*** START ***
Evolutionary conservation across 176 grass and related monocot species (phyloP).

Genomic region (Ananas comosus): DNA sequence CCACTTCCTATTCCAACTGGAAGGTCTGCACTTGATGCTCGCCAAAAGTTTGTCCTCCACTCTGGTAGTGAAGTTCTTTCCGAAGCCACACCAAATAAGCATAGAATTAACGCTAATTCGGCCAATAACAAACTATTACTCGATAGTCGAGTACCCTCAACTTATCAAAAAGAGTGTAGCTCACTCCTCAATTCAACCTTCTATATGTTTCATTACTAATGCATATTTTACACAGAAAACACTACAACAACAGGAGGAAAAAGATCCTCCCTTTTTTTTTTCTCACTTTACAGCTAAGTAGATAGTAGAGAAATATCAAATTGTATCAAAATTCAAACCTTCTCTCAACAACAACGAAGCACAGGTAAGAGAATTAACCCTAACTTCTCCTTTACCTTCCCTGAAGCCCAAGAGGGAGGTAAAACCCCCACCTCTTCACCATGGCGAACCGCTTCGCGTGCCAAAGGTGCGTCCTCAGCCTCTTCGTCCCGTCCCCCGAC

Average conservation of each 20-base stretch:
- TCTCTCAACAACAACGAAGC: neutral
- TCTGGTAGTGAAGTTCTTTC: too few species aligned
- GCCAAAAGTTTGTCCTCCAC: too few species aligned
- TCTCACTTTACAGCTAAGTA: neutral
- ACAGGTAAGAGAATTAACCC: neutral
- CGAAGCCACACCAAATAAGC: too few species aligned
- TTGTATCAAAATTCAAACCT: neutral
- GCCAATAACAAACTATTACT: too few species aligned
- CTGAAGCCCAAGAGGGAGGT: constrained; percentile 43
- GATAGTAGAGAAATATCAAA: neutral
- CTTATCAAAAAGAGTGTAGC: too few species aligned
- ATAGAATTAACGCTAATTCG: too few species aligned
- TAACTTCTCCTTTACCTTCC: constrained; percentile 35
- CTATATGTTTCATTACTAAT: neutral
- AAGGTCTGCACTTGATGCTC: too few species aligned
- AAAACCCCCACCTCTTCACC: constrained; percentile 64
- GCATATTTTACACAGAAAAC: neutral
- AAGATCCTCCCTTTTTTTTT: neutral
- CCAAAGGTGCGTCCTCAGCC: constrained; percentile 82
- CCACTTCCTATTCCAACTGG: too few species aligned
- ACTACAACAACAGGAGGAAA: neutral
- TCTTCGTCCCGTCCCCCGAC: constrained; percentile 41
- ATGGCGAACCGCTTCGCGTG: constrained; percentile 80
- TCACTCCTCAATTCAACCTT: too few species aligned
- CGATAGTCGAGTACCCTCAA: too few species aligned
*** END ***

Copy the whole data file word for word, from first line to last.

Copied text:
Evolutionary conservation across 176 grass and related monocot species (phyloP).

Genomic region (Ananas comosus): DNA sequence CCACTTCCTATTCCAACTGGAAGGTCTGCACTTGATGCTCGCCAAAAGTTTGTCCTCCACTCTGGTAGTGAAGTTCTTTCCGAAGCCACACCAAATAAGCATAGAATTAACGCTAATTCGGCCAATAACAAACTATTACTCGATAGTCGAGTACCCTCAACTTATCAAAAAGAGTGTAGCTCACTCCTCAATTCAACCTTCTATATGTTTCATTACTAATGCATATTTTACACAGAAAACACTACAACAACAGGAGGAAAAAGATCCTCCCTTTTTTTTTTCTCACTTTACAGCTAAGTAGATAGTAGAGAAATATCAAATTGTATCAAAATTCAAACCTTCTCTCAACAACAACGAAGCACAGGTAAGAGAATTAACCCTAACTTCTCCTTTACCTTCCCTGAAGCCCAAGAGGGAGGTAAAACCCCCACCTCTTCACCATGGCGAACCGCTTCGCGTGCCAAAGGTGCGTCCTCAGCCTCTTCGTCCCGTCCCCCGAC

Average conservation of each 20-base stretch:
- TCTCTCAACAACAACGAAGC: neutral
- TCTGGTAGTGAAGTTCTTTC: too few species aligned
- GCCAAAAGTTTGTCCTCCAC: too few species aligned
- TCTCACTTTACAGCTAAGTA: neutral
- ACAGGTAAGAGAATTAACCC: neutral
- CGAAGCCACACCAAATAAGC: too few species aligned
- TTGTATCAAAATTCAAACCT: neutral
- GCCAATAACAAACTATTACT: too few species aligned
- CTGAAGCCCAAGAGGGAGGT: constrained; percentile 43
- GATAGTAGAGAAATATCAAA: neutral
- CTTATCAAAAAGAGTGTAGC: too few species aligned
- ATAGAATTAACGCTAATTCG: too few species aligned
- TAACTTCTCCTTTACCTTCC: constrained; percentile 35
- CTATATGTTTCATTACTAAT: neutral
- AAGGTCTGCACTTGATGCTC: too few species aligned
- AAAACCCCCACCTCTTCACC: constrained; percentile 64
- GCATATTTTACACAGAAAAC: neutral
- AAGATCCTCCCTTTTTTTTT: neutral
- CCAAAGGTGCGTCCTCAGCC: constrained; percentile 82
- CCACTTCCTATTCCAACTGG: too few species aligned
- ACTACAACAACAGGAGGAAA: neutral
- TCTTCGTCCCGTCCCCCGAC: constrained; percentile 41
- ATGGCGAACCGCTTCGCGTG: constrained; percentile 80
- TCACTCCTCAATTCAACCTT: too few species aligned
- CGATAGTCGAGTACCCTCAA: too few species aligned